About my hippy boy {part 1}…

Levi was born past due in Tennessee. We didn’t have any complications during my entire pregnancy, and he wasn’t breeched. I was induced at 40w1d pregnant because I was rear-ended and pushed into a guard rail. After 40 hours in the hospital, Levi was delivered via cesarean after the failed induction at a healthy weight of 8lbs 5oz. He is the light of my life and was perfect from the beginning.

As a new parent, I did EVERY wellness visit and suggestion from the pediatrician. Anytime he was sick, I was sure to help him and got care from his providers. Over 2 years of life, he crossed the hands of three pediatricians due to jobs changing and other than his slow weight gain and little eczema, there were never any concerns for my son from the doctors pertaining to his hips.

When my son began walking around 13-14 months old, I noticed a waddle that I couldn’t compare to any other toddler he played with. Every time we went into the doctor’s office and filled out the questionnaire, when the question asked “Do you have any concerns about your child?” I wrote ‘his waddle’ in cursive each time. My concerns were quieted, and I was told that ‘toddlers toddle’. Additionally, any time I mentioned it to a friend or family member, everyone shrugged that he was fine. We even googled and it stated that the gait can change up to 3 years old.

At his 2-year wellness checkup, I mentioned it one more time before we were moving away from the area. There was agreement that he did have a waddle. It was suggested to get an x-ray done at the hospital for review or to go to an orthopedic surgeon. Due to the length of time with my concerns, I elected an orthopedic surgeon. Another week went by before we were headed down to Nashville to go to Levi’s first appointment.

When arriving to the orthopedics’ office, we filled out paperwork and answered basic questions. I remember being asked why we were there by the nurse as we walked back and I said “my son waddles not comparable to other toddlers”, her response “All kids are different and waddles are normal.” I quickly questioned myself “Why am I here? I’ve totally blown this out of proportion.”

As Levi munched on his snacks, the doctor laid him down in my lap and played with his hips. He instructed we’d be doing an x-ray which I assumed this was just normal. Because I was pregnant, my mom went into the x-ray room with him and scans were completed. Within 15 minutes the doctor was walking into the room with us.

“I have some unfortunate news.” He proceeds to explain that Levi’s hips were dislocated. I was shocked, but I said, “Okay, so will you just pop it back in then today?” Boy was I wrong. He informed me how this would be a surgery, explained the process and that he wouldn’t be the guy for the job as he was nearing retirement within the year.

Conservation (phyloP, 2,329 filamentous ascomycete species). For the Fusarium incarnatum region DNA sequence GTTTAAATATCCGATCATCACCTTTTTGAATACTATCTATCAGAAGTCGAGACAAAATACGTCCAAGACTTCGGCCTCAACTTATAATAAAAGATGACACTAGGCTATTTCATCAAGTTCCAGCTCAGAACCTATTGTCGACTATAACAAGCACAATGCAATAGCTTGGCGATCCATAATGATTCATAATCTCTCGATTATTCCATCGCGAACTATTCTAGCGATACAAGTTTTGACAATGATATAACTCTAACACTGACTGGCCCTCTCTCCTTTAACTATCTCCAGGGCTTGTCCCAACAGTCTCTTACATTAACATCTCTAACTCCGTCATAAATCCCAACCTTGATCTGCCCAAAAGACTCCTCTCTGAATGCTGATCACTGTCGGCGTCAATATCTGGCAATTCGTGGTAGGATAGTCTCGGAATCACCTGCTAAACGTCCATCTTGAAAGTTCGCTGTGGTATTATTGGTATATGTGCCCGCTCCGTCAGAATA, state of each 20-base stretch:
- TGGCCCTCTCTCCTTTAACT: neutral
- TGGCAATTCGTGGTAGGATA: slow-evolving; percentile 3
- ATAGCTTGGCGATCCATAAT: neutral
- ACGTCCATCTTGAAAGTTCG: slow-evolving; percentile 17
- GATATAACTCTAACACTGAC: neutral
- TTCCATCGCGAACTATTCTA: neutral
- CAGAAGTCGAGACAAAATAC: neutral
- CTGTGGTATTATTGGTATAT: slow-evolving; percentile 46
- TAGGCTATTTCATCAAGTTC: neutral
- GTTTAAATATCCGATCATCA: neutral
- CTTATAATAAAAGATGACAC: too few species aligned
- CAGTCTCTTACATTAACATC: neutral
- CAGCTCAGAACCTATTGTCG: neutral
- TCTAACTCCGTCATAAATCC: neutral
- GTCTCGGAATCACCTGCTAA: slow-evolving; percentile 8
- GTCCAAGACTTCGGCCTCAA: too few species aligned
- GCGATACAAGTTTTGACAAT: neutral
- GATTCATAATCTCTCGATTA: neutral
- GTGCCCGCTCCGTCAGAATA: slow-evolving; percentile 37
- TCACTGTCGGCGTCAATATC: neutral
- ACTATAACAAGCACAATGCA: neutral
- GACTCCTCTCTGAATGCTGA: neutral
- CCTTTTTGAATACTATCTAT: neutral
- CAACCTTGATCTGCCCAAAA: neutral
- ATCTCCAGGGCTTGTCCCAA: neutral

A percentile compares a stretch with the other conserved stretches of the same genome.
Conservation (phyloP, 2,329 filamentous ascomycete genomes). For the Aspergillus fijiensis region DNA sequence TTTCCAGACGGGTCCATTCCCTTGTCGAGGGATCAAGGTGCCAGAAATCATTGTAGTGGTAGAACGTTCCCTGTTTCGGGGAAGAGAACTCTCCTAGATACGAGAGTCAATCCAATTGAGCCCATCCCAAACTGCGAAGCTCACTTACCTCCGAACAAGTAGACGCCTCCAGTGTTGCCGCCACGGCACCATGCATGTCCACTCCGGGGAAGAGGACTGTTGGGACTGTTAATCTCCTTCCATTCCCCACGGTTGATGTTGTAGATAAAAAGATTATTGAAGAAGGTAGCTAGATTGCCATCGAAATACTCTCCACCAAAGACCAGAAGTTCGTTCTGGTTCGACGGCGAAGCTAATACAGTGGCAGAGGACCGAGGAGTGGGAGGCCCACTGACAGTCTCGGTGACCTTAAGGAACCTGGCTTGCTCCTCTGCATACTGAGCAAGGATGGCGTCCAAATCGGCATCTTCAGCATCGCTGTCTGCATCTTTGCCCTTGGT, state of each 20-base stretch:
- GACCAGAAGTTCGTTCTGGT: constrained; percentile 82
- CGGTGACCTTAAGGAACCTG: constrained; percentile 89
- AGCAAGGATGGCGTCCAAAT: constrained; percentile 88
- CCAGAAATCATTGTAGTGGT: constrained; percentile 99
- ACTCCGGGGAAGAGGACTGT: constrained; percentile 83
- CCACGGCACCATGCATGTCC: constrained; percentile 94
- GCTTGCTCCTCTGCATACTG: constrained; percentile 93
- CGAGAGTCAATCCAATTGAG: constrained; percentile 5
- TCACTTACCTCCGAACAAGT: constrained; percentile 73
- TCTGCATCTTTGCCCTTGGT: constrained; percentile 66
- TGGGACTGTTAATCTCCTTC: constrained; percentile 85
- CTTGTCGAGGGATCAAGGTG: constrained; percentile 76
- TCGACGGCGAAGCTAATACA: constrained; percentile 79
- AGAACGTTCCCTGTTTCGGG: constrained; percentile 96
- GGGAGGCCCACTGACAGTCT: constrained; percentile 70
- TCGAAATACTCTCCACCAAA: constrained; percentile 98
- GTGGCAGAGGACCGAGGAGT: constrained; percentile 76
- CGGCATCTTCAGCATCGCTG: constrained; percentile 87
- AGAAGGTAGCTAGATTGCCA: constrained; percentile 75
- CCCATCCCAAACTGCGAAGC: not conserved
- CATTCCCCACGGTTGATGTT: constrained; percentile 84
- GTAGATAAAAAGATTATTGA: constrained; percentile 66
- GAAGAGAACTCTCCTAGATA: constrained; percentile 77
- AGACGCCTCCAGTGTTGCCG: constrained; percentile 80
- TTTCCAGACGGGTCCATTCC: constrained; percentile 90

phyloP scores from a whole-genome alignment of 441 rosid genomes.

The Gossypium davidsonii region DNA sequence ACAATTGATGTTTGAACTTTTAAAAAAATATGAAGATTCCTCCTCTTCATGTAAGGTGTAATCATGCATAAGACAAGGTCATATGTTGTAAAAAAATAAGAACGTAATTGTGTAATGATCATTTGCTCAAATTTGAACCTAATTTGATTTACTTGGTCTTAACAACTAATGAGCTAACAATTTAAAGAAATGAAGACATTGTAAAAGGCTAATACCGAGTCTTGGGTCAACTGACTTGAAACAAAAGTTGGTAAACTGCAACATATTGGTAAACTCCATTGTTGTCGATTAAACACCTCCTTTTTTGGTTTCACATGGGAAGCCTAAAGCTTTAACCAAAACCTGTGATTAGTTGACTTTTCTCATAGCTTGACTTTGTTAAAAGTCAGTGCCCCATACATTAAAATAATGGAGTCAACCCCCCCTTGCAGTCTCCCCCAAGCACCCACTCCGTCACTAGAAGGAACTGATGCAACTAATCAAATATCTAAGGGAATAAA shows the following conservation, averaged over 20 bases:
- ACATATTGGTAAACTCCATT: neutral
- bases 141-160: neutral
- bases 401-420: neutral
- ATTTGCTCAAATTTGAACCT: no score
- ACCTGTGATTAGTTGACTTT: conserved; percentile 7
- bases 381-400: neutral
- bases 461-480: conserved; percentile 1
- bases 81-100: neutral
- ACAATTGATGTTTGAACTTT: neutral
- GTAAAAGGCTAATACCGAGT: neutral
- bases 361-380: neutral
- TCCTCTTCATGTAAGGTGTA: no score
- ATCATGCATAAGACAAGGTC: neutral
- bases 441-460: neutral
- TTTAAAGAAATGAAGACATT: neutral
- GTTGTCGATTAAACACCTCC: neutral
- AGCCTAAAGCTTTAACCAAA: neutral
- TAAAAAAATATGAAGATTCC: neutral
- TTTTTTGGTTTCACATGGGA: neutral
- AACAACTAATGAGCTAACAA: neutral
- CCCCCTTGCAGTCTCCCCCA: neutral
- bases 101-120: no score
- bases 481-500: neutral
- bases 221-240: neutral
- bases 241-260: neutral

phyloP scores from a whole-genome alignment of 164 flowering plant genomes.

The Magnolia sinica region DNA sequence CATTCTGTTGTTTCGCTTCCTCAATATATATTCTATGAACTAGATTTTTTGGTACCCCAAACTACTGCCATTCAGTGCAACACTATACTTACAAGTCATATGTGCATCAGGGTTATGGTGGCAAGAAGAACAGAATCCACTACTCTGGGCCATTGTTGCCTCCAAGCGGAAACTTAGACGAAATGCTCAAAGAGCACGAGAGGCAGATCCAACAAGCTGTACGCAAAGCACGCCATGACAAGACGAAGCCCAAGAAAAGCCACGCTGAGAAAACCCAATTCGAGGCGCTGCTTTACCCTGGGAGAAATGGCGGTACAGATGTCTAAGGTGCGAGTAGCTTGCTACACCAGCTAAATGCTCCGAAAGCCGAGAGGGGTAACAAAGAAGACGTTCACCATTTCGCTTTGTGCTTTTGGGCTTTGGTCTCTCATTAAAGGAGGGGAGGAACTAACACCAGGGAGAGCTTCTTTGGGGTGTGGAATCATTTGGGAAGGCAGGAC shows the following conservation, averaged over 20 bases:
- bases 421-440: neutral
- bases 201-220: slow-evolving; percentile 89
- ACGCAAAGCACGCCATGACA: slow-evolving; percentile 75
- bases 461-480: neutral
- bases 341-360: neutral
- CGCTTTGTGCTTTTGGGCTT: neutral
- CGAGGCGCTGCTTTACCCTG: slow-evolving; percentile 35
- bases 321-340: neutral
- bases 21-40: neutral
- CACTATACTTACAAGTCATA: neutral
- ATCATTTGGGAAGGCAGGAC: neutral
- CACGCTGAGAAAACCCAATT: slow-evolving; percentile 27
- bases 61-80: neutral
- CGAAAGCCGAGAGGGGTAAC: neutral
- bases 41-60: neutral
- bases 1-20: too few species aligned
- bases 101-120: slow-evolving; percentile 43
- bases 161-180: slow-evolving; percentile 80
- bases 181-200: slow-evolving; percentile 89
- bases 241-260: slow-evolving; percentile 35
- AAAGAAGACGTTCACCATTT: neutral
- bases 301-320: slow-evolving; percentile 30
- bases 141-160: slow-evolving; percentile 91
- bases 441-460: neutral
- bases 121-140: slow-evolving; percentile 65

Tears. Lots and lots of tears.

I was handed the x-ray and sent on my way. I collected my mom from the waiting room where I eagerly tried to get on the elevator and outside before I mentally lost it.

I couldn’t breathe. While my mom repeatedly asked for news, I begged to just get outside and fast. I sat down on the nearest bench and just cried uncontrollably. Everything was going through my mind about how I waited too long. How I was told by someone I respected that I was blowing this out of proportion, and he was fine. But what I realized so quickly is I was right, not that I wanted to be right, but I was. I knew something was wrong for a while and our adventure was just about to get started…

2 thoughts on “About my hippy boy {part 1}…”

  1. Our stories are so similar. And frustrating! My daughter was 4 when she got the diagnosis. Actually just a week before her fourth birthday. I too had a normal pregnancy. Harper was breech for a couple of weeks but flipped her self and I had a vaginal delivery. I’m a nurse practitioner and my husband is an ER doctor so we really only took her for well child checks and vaccinations. However, just like you , at every appointment when I was asked if I had any concerns I mentioned that she had a funny gait. They told me she had a tibial torsion. I even specifically took her when she was a little over three years old and asked if she could have x-rays. They watched her walk and said that they didn’t think it was necessary to exposure to radiation because she would “grow out of it”
    I took it upon myself to take her to an orthopedist and he noticed a limb discrepancy. He did xrays and called me that afternoon and told me she had a left dislocated hip and that the socket wasn’t right on the other side. Because we are in the medical field we were able to get a consult pretty quickly with a pediatric orthopedist in Memphis. He recommended Scottish Rite in Dallas because we were Texas residents. The orthopedist that diagnosed her sent us to Dallas children’s. So we went to three consults to decide what was best surgery wise. We ultimately decided on Scottish rite. She had an acetabular osteotomy with cadaver bone graft in October and was in a spica for seven weeks. She has now been out for three weeks and is walking with a walker. I’ve been through all the emotions that you have.- frustration , anger at the Peds who failed her and mostly sadness for such a late diagnosis.

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    1. Miranda, I am SOO sorry I am now just seeing this. I’m new to all of this and I must have overlooked the notification of your comment.

      I’m so sorry to see you went through the same feelings I did. I truly don’t wish them on anyone. If I learned anything it’s to listen to the mama’s gut! How is your little one?

      Like

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